But some people are more susceptible to acetaminophen toxicity and can experience liver damage even at the recommended dose. A study by the U.S. Food and Drug Administration (FDA) showed that about 20% of people with acetaminophen-related liver toxicity had taken less than the recommended daily amount. For other people, a dangerous dose is not much higher than the recommended dose—that is, the “window” between a therapeutic dose and a toxic dose is smaller for acetaminophen than it is for many other drugs. Some experts also believe that taking acetaminophen for several days in a row may cause a dangerous build-up of the drug in the body.
Acetaminophen is more likely to cause liver toxicity at near-normal doses when used by people who drink alcohol. In fact, people who drink regularly may be more prone to liver damage even if they do not consume alcohol and acetaminophen at the same time. There appears to be added risk even if people take acetaminophen a few hours, or in some cases longer, before or after drinking. Since the mid-1990s, the Tylenol package has included a warning against drinking alcohol when using the drug.
How Acetaminophen Harms the Liver
Like many drugs, acetaminophen is metabolized by the liver. If the normal processing pathway is overwhelmed by a high dose, a different pathway known as the cytochrome P450 enzyme system kicks in. When this happens, a toxic metabolic byproduct called NAPQI is produced that can kill liver cells. Alcohol and many other drugs also use the cytochrome P450 processing system, and the risk of a “bottleneck” is greater if the liver has to deal with both acetaminophen and these other substances at the same time.
Acetaminophen poisoning has three stages. During the first 12-24 hours after taking the drug, a person may experience nausea and vomiting. During the second phase, from 24-48 hours, the person usually feels better. After 48-72 hours, however, liver enzyme (ALT and AST) levels start to rise, indicating liver injury. In the most severe cases, a person may develop acid buildup in the blood, excessive bleeding, and coma. At this stage, only a liver transplant can prevent death.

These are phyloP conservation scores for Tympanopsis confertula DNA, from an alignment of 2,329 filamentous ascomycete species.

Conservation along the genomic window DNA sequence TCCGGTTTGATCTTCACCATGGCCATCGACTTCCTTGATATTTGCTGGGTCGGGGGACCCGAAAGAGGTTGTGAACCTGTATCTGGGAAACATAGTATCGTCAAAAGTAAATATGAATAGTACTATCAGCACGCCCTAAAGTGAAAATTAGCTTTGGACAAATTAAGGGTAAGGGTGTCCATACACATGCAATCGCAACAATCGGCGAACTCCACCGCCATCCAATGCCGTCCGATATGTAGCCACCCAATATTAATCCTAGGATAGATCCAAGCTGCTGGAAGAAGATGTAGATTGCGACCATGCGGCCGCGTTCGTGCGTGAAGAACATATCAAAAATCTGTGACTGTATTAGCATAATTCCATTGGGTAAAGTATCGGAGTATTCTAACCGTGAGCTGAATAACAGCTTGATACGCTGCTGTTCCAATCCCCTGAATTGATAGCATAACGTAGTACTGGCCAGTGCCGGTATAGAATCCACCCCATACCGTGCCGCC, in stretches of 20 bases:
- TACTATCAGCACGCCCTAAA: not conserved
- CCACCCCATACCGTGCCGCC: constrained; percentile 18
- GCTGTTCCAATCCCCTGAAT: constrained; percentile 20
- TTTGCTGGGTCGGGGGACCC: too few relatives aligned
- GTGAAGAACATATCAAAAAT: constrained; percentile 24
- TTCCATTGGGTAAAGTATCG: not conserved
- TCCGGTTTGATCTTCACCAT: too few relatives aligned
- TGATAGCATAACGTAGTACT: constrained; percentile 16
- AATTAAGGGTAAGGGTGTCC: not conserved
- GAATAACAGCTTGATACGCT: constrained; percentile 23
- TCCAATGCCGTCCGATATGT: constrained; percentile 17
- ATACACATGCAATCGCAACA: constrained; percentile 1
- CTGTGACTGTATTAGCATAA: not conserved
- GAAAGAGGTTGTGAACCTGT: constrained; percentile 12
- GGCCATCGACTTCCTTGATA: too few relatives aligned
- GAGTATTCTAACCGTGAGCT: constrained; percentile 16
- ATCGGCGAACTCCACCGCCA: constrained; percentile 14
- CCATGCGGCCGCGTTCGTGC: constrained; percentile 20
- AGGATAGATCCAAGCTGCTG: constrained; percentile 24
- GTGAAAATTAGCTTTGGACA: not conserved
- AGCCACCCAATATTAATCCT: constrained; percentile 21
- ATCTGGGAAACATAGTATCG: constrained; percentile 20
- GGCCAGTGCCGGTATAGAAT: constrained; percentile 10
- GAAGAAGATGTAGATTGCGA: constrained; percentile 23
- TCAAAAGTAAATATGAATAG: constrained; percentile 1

Fortunately, there is an antidote for acetaminophen poisoning. NAPQI is normally detoxified by a naturally occurring antioxidant called glutathione. But if too much acetaminophen is present, the body’s supply of glutathione can be used up. An amino acid called N-acetylcysteine (NAC), which restores glutathione in the cells, can be administered to reverse acetaminophen toxicity. NAC is most effective when used within 16 hours after taking acetaminophen; however, people often do not recognize that gastrointestinal symptoms could be an early sign of acetaminophen poisoning.
An FDA advisory panel recommended several times (most recently in September 2002) that products containing acetaminophen should carry a warning on the label about the risk of liver toxicity. In January 2004, the FDA launched a new public education campaign warning consumers about the potential risks of acetaminophen and other pain-relievers. Some companies now clearly label their products containing acetaminophen. This is important because unintentional overdoses can occur when people take two or more medications together without realizing they all contain acetaminophen. However, the FDA still does not require that such products carry a warning label concerning liver toxicity.
Acetaminophen for People with Hepatitis